When we’re feeling anxious, we need to dial down our stress response, so we don’t get freaked out. This is not a sequential list but a menu of choices – read through them and pick one at a time and practice the strategy.

  1. Drink a glass of water, juice, or a cup of tea.
  2. Look around the room or space wherever you are, paying attention to what you notice.
  3. Name six colors you see around you, indoors or outdoors.
  4. Now close your eyes slowly; then open them slowly after a few seconds; now look around the space again.
  5. However you are able, move around the room counting backward from 10, 9, 8, 7, 6, etc.
  6. If you are inside, examine the furniture and touch the surface, noticing if it is hard, soft, smooth, or tough, etc. If you are outside, focus on the sense of gravity beneath your feet; find a tree to lean against, or hug; if near water, stick your hands in, noticing your physical sensations.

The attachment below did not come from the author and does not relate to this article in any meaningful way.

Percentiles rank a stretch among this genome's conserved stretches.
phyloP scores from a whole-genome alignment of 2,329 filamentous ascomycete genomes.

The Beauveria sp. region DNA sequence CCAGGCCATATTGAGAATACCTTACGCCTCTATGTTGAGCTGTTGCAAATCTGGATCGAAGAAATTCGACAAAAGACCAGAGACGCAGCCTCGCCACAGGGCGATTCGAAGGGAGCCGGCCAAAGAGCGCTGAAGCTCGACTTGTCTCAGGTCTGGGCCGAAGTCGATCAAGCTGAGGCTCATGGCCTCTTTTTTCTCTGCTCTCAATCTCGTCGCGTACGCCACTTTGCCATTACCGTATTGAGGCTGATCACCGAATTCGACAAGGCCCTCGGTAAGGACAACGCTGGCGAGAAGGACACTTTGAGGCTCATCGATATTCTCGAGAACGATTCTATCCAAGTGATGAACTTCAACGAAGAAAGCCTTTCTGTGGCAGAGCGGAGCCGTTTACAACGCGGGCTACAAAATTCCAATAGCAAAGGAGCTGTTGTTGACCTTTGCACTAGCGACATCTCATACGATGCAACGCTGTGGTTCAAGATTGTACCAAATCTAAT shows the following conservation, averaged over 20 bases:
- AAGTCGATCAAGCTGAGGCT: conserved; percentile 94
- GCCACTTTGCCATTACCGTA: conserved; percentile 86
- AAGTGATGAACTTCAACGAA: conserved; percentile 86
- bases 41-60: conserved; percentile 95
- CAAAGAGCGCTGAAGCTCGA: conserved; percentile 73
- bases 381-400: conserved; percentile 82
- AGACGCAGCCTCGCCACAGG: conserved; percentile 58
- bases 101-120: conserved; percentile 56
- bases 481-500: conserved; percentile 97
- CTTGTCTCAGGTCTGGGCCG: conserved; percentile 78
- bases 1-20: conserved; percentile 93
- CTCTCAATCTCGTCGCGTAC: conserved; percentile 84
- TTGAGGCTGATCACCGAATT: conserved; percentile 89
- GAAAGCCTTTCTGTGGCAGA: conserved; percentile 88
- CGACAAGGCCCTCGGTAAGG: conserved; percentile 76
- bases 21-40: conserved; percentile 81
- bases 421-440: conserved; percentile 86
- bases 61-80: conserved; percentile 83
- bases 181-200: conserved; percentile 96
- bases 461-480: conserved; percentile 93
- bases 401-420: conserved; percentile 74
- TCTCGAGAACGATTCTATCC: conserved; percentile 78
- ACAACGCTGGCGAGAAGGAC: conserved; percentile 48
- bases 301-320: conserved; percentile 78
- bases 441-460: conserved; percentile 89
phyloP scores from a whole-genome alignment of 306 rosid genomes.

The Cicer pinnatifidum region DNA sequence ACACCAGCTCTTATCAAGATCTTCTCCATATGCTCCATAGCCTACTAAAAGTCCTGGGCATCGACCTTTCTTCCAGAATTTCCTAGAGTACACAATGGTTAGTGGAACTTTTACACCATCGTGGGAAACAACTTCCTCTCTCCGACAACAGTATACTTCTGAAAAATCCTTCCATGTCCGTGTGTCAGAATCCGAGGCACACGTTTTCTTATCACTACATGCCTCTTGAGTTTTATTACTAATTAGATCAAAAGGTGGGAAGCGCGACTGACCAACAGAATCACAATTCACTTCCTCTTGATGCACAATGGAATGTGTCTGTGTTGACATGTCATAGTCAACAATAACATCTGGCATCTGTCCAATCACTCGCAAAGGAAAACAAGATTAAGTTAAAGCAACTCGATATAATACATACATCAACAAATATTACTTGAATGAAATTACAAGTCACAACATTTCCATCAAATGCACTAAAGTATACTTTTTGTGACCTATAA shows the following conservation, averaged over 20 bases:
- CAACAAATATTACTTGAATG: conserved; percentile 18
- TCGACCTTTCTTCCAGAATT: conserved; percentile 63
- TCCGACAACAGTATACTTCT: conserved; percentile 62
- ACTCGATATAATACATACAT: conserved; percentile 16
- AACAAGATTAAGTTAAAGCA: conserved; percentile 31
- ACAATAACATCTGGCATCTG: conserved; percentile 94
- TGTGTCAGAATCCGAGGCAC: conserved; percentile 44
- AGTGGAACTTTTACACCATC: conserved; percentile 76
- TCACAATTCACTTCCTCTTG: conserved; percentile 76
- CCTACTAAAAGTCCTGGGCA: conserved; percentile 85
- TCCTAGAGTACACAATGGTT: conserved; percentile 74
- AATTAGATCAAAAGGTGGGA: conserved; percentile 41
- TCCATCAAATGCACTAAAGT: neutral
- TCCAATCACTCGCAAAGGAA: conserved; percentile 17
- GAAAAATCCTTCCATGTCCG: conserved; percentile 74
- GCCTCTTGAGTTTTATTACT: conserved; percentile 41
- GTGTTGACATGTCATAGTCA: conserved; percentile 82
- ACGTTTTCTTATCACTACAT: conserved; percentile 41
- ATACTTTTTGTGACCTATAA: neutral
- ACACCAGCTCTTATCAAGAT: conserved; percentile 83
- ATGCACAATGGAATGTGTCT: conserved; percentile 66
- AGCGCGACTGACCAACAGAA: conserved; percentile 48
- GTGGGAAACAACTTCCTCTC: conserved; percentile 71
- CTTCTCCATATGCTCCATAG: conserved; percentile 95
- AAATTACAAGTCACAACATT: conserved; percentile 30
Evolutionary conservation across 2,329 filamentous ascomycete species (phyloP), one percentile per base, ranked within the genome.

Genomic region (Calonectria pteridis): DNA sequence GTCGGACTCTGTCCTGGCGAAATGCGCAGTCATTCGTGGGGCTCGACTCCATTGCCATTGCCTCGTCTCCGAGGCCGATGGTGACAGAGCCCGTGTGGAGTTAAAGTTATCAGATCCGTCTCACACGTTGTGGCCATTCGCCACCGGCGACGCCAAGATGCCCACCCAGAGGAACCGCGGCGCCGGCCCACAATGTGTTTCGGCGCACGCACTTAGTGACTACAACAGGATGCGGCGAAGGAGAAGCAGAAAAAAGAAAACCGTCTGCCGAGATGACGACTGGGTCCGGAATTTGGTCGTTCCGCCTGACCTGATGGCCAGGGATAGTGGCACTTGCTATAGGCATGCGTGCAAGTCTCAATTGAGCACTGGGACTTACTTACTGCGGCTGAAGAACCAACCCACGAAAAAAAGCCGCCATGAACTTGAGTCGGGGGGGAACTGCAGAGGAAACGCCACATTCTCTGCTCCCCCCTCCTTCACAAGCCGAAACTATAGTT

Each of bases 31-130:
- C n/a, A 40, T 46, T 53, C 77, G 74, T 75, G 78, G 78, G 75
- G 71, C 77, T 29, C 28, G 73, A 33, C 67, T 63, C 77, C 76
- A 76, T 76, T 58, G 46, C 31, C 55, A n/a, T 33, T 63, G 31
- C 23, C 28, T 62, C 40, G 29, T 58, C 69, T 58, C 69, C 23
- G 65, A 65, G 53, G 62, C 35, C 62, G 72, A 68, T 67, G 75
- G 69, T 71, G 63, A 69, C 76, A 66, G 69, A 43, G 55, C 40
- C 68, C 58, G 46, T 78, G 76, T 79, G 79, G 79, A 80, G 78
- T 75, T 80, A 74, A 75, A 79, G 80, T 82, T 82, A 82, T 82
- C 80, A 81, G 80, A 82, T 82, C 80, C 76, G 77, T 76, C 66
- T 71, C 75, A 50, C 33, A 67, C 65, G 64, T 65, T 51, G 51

7. Notice how your skin senses the temperature wherever you may be.
  8. Turn attention to noticing the sounds around you.
  9. If you’re inside or outside, walk and pay attention to the movement of your arms and legs and how your feet are contacting the earth.
  10. Push your hands against a nearby wall, door, or tree, noticing your muscles acting. Or, stand and reach your hands and body toward the wall or tree.

Check in and sense how you feel afterward. Each small action is a small reset of the nervous system toward balance.

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The Good News

They don’t publish
the good news.
The good news is published
by us.
We have a special edition every moment,
and we need you to read it.
The good news is that you are alive,
and the linden tree is still there,
standing firm in the harsh Winter.
The good news is that you have wonderful eyes
to touch the blue sky.
The good news is that your child is there before you,